If you liked C., you should order a book called G. Randall Jarrell’s Book of Stories. A summer spent following up on the authors anthologized in that book would be possibly the most wonderful summer of reading ever. In fact I should do this, this summer.

If you liked D., try H. Lolita.


If you liked E., excellent, but you should now take a break from Roth. You could make yourself a feast of American classics in a similar vein: The Great Gatsby (iconic), My Ántonia (more sweeping), Revolutionary Road (more suburban), Rabbit, Run (more comic), A Sport and a Pastime (more erotic). But what you should actually do is try Pride and Prejudice, if you’ve never read it before. Don’t keep going if you don’t like it: save it for later, when you’re smarter. But if you do love Pride and Prejudice, you should seize on this, and take advantage of this summer to anchor yourself in 19th century fiction.  You could even read War and Peace. Or a bunch more Austen.

If you finished F. and were happy with it, maybe take a break with some H. P. Lovecraft. But you should probably go for Dead Souls by Gogol. Or if this all getting too dank, go read some philosophy. But then come back.

If you liked H., you’re good at paying attention. Try Madame Bovary. If you want, you can use Nabokov’s own Lectures on Literature as a guide to that book. But don’t take Nabokov too seriously.


If you get burnt out on novels, read Nietzsche. If you want to read poetry, buy Michael Schmidt’s Lives of the Poets and use it like a menu.

Plot out for us your ideal cross-country road trip.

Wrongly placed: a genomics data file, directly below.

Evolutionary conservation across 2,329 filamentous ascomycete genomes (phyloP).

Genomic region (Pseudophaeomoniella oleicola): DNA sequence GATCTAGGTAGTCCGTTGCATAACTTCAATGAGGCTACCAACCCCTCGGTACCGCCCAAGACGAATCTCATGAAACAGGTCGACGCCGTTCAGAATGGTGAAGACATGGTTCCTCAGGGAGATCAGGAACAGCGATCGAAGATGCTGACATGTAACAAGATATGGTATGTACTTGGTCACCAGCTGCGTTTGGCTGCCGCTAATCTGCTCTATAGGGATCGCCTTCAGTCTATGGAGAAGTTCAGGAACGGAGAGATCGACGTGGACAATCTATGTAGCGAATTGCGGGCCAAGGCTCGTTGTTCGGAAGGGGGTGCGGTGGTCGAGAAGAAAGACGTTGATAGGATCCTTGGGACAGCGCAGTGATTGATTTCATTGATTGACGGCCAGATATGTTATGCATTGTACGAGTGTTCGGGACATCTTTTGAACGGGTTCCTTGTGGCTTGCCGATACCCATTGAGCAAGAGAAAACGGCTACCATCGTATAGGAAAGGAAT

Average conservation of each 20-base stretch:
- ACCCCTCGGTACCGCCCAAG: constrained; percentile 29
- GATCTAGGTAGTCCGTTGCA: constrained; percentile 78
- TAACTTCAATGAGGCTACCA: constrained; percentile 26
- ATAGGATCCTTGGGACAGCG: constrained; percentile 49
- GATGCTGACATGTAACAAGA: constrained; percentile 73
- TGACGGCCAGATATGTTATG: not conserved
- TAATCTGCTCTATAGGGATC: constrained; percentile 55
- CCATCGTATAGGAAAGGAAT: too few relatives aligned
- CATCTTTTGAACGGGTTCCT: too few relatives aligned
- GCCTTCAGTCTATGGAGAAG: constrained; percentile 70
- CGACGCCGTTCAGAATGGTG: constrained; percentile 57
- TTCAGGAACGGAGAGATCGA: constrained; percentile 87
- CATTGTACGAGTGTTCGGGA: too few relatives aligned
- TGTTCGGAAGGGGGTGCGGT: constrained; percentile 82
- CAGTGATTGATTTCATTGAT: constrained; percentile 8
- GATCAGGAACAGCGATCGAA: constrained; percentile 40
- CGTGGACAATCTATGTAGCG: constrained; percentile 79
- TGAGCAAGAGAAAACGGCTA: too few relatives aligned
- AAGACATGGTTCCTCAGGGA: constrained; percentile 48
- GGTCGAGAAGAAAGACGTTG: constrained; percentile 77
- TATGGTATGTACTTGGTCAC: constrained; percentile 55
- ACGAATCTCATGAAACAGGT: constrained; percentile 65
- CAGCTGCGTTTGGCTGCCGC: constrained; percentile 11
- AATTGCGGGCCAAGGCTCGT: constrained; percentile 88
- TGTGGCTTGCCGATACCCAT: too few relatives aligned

Most times you think you have to start out on one coast, and cross. But what if you started in the middle? The quickest way to get out of Tulsa into something freer is to cross north into Kansas and go straight through the flat middle of the state, with yellow sunflower plantations to the side. I’d go like an arrow. Eventually the Rockies show up, like a backdrop on the horizon. The grass stops, the earth turns gray, and begins to undulate like something out of Cormac McCarthy. Denver is surprisingly civilized. Done in Denver, I’d head south, nervously avoiding the Rockies. New Mexico smells good.  But through some feeble inturning instinct, I’d bear eastward down into Texas and drive back around underneath Oklahoma. In the deserts of West Texas I’d feel some good innerness consolidating—like I was really learning something on my roadtrip. But when I ended up in lush New Orleans I’d suddenly doubt it all again, I’d feel incommensurate to the jazziness and friendliness of that city. I’d wonder if I should have gone to Mexico, after all. But continuing, holding my breath through the Flannery O’Connor stories of Mississippi and Alabama, I’d forget some things, and relax a little bit. I’d apply myself to Florida and try to be an earnest, open-minded pop connoisseur. The sort of person who writes dissertations about Disney. But I’d edge away from the Atlantic coast. I’d still be nervous. Something seriously tropical in the air would help me forget about Disney. I’d pick up that sick inturning feeling I get, always. My stomach would sail uncomfortably weightless over the bridges between the keys. I’d sell my car for food. I’d end up in Key West.